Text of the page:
Confirmation bias in research is a genuine problem. Some researchers set out to prove a hypothesis and interpret all information to match the conspiracy.
That’s the only interpretation I can put on a study led by Auckland University researchers aimed at investigating “the timing, nature and extent of COVID-washing on public social media accounts by New Zealand’s major food and drink brands in the initial stage of the pandemic after the first case was detected in New Zealand and when stay-at-home lockdown restrictions were in place”.
‘COVID-washing’, not a proper academic term, was deemed to have existed, and the academics were going discover some, come hell or high water.
The study covered five big brands in confectionery, snacks, non-alcoholic beverages, and fast-food restaurants, across Facebook, Instagram, Twitter and YouTube from February to May last year. Academics trawled through posts and found 14 of 20 brands referenced COVID-19, with 27% of the 1,368 posts “COVID-19 themed”, dominated by fast-food companies.
The Food & Grocery Council doesn’t represent fast-food companies, so I’ll stick with examples of what the researchers said about our members.
For the record, our members, from Unilever and Coca-Cola, to Ferrero and others, went ‘dark’ with media campaigns during COVID. This made sense. When the country is at home anxious about a pandemic it would be inappropriate to have advertising showing happy people doing normal things. In some cases, companies donated airtime and booked slots to the Ministry for COVID messages. Others donated significant amounts of products to charities or made big cash donations to social agencies.
While the academics call this sort of thing “COVID-washing”, most people would view it as charitable giving and reasonable responses from businesses wanting to help local communities.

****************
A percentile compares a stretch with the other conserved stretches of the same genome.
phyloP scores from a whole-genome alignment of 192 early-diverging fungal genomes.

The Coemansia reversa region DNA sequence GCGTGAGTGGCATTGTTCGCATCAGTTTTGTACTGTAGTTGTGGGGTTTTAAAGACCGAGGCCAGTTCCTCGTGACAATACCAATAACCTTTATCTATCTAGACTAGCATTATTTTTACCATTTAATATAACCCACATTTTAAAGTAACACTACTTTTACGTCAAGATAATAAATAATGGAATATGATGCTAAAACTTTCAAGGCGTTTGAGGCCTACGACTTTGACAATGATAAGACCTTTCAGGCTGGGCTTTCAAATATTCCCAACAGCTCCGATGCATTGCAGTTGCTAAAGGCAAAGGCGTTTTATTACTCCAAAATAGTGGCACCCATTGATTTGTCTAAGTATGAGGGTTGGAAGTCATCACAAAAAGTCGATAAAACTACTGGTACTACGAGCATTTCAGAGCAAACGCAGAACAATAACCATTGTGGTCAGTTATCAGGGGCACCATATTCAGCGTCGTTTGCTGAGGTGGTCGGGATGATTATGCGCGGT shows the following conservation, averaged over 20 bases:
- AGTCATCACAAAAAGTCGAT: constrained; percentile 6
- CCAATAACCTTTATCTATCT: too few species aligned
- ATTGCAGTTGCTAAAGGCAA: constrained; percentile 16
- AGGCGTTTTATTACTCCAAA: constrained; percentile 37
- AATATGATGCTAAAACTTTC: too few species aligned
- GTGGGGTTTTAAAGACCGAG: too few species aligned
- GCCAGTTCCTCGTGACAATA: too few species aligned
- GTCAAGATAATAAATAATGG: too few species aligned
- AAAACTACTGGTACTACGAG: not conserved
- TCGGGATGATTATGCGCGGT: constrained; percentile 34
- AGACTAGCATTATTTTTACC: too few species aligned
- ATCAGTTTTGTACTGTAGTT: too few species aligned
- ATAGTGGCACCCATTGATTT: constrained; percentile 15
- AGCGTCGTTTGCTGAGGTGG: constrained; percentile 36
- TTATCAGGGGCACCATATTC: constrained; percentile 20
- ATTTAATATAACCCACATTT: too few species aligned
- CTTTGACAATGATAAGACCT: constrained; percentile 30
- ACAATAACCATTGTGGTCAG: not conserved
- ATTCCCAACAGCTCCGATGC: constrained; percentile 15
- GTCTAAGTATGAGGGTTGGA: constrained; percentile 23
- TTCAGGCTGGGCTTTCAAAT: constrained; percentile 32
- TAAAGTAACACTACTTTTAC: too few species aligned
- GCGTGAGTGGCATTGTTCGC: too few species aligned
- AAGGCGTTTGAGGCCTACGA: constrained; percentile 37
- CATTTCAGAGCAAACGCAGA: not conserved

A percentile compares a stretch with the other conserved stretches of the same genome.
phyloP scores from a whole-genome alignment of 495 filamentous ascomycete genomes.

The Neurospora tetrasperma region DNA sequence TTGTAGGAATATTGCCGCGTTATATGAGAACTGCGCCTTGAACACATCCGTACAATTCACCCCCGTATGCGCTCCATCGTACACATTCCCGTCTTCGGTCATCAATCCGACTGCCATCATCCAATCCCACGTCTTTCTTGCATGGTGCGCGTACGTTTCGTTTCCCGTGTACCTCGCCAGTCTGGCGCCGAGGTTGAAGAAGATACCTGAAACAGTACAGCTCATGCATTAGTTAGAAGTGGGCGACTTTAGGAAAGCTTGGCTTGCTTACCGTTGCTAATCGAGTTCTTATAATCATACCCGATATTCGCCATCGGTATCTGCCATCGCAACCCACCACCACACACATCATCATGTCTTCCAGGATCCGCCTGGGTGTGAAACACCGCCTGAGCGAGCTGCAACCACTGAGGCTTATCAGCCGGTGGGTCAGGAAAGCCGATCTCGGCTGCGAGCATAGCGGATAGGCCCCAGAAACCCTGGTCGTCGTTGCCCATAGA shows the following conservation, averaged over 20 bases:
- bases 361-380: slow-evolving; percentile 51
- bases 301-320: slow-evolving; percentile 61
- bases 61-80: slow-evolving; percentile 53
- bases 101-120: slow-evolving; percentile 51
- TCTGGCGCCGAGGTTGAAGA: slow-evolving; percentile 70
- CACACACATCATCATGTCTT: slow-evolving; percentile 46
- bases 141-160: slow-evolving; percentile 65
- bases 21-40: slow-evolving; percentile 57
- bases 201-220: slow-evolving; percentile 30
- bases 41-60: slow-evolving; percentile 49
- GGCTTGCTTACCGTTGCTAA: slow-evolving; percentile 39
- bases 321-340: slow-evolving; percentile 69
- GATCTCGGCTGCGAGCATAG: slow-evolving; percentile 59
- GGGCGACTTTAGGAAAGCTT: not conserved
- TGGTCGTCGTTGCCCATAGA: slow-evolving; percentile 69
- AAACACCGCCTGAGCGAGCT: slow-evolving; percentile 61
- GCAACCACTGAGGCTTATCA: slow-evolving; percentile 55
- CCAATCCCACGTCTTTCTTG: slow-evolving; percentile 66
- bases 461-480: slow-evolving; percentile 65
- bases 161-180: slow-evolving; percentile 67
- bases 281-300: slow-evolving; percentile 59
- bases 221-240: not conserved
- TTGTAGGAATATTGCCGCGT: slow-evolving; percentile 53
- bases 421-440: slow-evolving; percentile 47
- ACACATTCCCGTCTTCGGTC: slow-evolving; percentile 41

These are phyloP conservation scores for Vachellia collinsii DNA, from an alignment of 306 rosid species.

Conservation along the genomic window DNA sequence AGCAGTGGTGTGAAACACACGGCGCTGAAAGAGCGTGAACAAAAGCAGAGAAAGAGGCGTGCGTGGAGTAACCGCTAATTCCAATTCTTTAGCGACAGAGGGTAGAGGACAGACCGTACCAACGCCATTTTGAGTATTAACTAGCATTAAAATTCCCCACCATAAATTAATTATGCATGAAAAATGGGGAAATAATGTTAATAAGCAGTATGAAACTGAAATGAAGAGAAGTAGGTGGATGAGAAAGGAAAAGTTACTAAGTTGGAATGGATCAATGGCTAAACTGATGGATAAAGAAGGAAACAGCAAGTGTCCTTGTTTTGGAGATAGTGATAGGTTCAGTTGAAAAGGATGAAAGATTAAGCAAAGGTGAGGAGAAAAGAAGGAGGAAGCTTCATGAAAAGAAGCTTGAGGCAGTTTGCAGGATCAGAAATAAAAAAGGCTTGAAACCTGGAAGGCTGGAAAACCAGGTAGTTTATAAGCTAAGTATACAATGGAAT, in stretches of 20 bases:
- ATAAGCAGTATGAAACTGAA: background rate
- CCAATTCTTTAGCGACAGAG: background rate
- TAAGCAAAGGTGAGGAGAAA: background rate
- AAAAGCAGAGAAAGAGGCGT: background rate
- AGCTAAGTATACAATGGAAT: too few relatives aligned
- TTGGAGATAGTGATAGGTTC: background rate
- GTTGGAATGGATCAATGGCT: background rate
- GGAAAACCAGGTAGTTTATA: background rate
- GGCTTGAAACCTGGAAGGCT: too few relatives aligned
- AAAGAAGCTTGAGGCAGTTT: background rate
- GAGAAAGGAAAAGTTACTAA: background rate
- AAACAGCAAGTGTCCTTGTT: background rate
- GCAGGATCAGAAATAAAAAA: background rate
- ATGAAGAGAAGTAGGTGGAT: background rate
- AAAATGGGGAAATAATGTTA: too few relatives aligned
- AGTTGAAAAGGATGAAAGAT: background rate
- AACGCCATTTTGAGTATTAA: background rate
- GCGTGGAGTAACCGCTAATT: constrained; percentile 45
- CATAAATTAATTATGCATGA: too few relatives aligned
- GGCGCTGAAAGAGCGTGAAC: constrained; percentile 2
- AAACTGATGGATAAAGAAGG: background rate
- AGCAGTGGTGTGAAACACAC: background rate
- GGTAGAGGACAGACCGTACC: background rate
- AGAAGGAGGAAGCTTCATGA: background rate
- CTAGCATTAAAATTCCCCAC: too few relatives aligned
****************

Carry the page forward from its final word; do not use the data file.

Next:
The examples picked out by the academics indicate their perceptions are out of step with society. Looking closely at the images and messages they’ve tagged with the emotive and insulting ‘COVID-washing’, it’s clear it was well-intentioned.
Among the themes were “We know these are challenging times for all of us …” (Lindt), while one applauded front-line workers with “The world is forever grateful to you for not having a break right now. #ThankYou” (KitKat, Nestle). One I thought was quite beautiful was from Whittaker’s that had white chocolate bars in the shape of a cross wishing heath workers well.
Other equally light-hearted single posts were for at-home activities. Arnott’s posted recipes for home-made versions of their products, while Lewis Road published a colouring-in sheet of a cow. None of the posts from members listed are anything other than respectful and reasonable communication.
As if to give their breathless findings more weight, the academics gave ‘COVID-washing’ a formal definition: “the misappropriation of social concern about the pandemic in order to promote unhealthy products and build brand loyalty”.
This has been an attempt to create the impression of something that didn’t exist – food companies misappropriating pandemic concerns to capture Kiwis in vulnerable moments. That’s not what people in our membership were thinking and the suggestion is insulting to those who worked extremely hard and put themselves at risk to make sure shelves were refilled.
The fact is those companies have always gone out of their way to give back to their communities, and that’s what happened here. A few posts on Facebook reflecting what’s going on in the community and saying thanks to nurses and other health workers is not campaigning. It’s being in tune with real life. People in companies through their brands that have connections with Kiwis have the right to communicate with them to express their sympathy, empathy, and share their concerns.
And it wasn’t just about communicating with consumers, but demonstrating to their own people they were showing empathy with what was happening.
In the end, I believe most Kiwis see such messages in a positive light and accept the sentiment as being genuine. It’s a pity some try to interpret such activities in a darker light.
(originally published in FMCG Business magazine)